[RFC][PATCH 6/8] Walnut DTS

Benjamin Herrenschmidt benh at kernel.crashing.org
Wed Jul 18 07:25:57 EST 2007

> Yes, I shouldn't say "defaulted" -- a unit interrupt specifier
> simply has no unit address part, in an interrupt domain that
> doesn't correspond to a "normal" bus.  But saying it like this
> is a little bit inexact, and it uses more words.
> > which is why I tend to prefer having it
> > explicitely in the interrupt controller node :-)
> Which is simply incorrect.

It's absolutely not. Please, stop that moronic pin-head behaviour and
find me a single case where that would actually be a problem of any sort
or form.

> You mean, the magic default values you used for #address-cells
> and #size-cells?  That was simply a bug, someone forgot to read
> the documentation...

No, defaults are crap, period. This is a general thing. Besides, the
spec itself has issues about the default values (remember those blurbs
about PCI and ISA supposedly having different defaults ?) In any way,
defaults are a bad idea and I'm happy to say don't use them.

> For this?  No way:
> [From the base spec]:
> “#address-cells” S
> 	Standard property name to define the package’s address format.
> 	prop-encoded-array: Integer, encoded with encode-int.
> 	This property applies to packages that define a physical
> 	address space, i.e., those packages with “decode-unit”
> 	methods. The property value specifies the number of cells
> 	that are used to encode a physical address within that
> 	address space. The value of this property affects the other
> 	functions, commands, and methods that deal with physical
> 	addresses. In a package with a “decode-unit” method, a missing
> 	“#address-cells” property signifies that the number of
> 	address cells is two.

And you omit the various bus bindings that have come up with different

> See?  The flat device tree unfortunately has no decode-unit, but
> it is still pretty clear which nodes "define a physical address
> space" and which do not.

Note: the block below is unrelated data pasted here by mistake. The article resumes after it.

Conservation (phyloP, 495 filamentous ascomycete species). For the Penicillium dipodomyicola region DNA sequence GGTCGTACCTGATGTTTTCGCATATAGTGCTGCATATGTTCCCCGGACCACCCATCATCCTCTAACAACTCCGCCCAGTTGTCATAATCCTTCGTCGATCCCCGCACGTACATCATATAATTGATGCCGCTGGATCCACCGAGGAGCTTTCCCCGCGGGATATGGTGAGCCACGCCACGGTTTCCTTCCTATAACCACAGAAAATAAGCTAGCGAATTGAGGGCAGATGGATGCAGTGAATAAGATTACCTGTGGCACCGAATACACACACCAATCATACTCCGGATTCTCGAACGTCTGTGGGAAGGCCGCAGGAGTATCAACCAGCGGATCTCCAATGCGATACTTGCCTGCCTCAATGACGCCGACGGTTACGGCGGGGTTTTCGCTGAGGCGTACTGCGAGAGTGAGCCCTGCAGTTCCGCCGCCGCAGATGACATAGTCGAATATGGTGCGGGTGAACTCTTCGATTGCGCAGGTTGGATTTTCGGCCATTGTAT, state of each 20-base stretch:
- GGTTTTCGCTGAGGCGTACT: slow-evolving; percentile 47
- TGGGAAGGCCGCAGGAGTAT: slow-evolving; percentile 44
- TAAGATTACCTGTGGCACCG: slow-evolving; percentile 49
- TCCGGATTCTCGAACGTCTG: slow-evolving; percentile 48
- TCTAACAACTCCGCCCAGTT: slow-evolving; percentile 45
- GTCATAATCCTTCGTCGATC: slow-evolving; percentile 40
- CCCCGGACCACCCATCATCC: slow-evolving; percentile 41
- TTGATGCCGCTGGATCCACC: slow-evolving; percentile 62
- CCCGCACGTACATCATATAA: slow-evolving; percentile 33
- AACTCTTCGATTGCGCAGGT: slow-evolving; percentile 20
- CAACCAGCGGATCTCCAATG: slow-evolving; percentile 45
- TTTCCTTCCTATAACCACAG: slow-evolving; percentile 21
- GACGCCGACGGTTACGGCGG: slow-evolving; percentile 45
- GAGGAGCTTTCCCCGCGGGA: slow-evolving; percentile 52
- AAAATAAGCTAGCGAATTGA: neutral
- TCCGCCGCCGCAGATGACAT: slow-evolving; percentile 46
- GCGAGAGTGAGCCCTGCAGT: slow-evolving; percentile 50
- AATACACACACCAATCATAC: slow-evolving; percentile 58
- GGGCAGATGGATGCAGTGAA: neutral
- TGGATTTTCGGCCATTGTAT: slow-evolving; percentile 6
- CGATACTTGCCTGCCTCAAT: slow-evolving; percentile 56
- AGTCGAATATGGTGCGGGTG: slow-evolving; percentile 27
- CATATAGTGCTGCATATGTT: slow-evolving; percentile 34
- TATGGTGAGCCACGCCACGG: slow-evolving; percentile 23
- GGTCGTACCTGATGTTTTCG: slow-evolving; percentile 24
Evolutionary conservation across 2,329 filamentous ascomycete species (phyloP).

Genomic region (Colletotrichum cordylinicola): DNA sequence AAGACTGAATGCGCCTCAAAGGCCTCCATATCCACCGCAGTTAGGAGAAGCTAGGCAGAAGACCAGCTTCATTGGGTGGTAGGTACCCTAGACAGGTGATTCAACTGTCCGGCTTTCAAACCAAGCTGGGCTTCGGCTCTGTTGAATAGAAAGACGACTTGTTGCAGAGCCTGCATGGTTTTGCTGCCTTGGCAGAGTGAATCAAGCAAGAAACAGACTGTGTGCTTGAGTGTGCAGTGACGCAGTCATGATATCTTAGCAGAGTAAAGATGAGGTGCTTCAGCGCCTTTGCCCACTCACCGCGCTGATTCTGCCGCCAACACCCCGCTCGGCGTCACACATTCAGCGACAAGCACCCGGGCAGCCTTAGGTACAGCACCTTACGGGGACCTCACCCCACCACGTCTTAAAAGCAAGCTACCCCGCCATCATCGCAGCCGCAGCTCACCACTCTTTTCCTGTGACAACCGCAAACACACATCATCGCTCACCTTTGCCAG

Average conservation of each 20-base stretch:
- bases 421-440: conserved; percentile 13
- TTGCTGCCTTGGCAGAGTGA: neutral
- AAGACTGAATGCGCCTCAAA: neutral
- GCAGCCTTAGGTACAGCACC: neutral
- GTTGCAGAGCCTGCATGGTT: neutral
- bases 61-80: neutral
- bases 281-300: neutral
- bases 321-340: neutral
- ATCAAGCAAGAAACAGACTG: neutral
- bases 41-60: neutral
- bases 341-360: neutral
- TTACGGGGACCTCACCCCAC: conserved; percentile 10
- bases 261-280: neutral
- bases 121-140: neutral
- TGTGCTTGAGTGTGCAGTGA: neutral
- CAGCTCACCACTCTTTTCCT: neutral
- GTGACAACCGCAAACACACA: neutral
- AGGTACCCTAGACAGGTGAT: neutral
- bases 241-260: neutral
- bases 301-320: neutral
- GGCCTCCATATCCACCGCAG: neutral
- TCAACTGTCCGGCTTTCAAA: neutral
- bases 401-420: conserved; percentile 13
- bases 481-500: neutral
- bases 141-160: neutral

> There is nothing badly defined here.

See above. Besides, as I said, default values are crap. And no, it's not
obvious which nodes define a physical address space or not, at least not
for a generic parser. Defaults are a bad idea, just get it and move on
and stop arguing just for the sake of arguing. Pointing out the letter
of the spec is not a constructive attitude here.

> Nothing in the "interrupt mapping" spec redefines #address-cells
> (OF isn't all that stupid you know); it simply says that a /unit
> interrupt specifier/ has no /unit address/ part if there is no
> #address-cells.  The algorithm in paragraph 7 makes it super
> clear how exactly this should work.

No, the algorithm provided isn't clear and is buggy. I have implemented
it so I know what I'm talking about. The fact that basically you end up
with "different" defaults for what is essentially the value
#address-cells depending on whether you are walking the device-tree for
address resolution or for interrupt resolution is stupid. Thus, the
solution is simple: don't do defaults. Explicit values are good.

> > and the spec contains gray areas
> > and contradictions as to what the default values should be in some
> > circumstances.
> In some areas, perhaps.  And it would be nice to bring those
> areas to the attention of the working group, instead of just
> to complain.

The working group is dead and some of the ex members of it expressed
their lack of interest in pursuing these matters.

> Linux will have to keep supporting them for "real OF", so
> requiring an explicit #address-cells where its value is 2
> doesn't really help much.  I'm not opposed to this though,
> for flat device trees at least (I think it's a good thing
> for OF trees as well, but for different reasons; and that's
> beside the point here).
> On the other hand, requiring an #address-cells where it is
> supposed to be absent, and you only want it so you can wrap
> your head around the interrupt mapping recommended practice
> in a more confusing and confused way, is simply WRONG.

No, it's not, It's purely having an explicit representation of what was
a stupid default behaviour.

> If it would, the interrupt mapping spec would have had to say
> how the semantics of #address-cells were changed (and they
> weren't, and they shouldn't, and this is such a laughable idea
> I wonder why anyone would suggest it did).

That's bullshit. The semantics are exactly the same. You obviously
decided to be immune to any kind of common sense today.

> What the interrupt mapping spec defines is how to _use_ the
> value of #address-cells, and how to interpret its absence;
> what should be put in #address-cells for separate nodes is
> defined elsewhere (namely, in the base spec, and in relevant
> device bindings).

There is no such crackpot interpretation. A unit interrupt specifier
contains ... an address. An address format/size is defined by a
#address-cells. Period. That's not an "interpretation", that's the
basic, primary semantic of #address-cells. The fact that the absence of
#address-cells will give a different "default" for the address size
depending on "how" you walk the tree is just a plain wrong bad idea. I
see no reason why it would be or cause or be in any way shape or form
wrong or against the "spirit" of the spec (if not the letter) to
explicitely specify in the case of leaf interrupt controllers, that
their #address-cells is 0 and be done with it.


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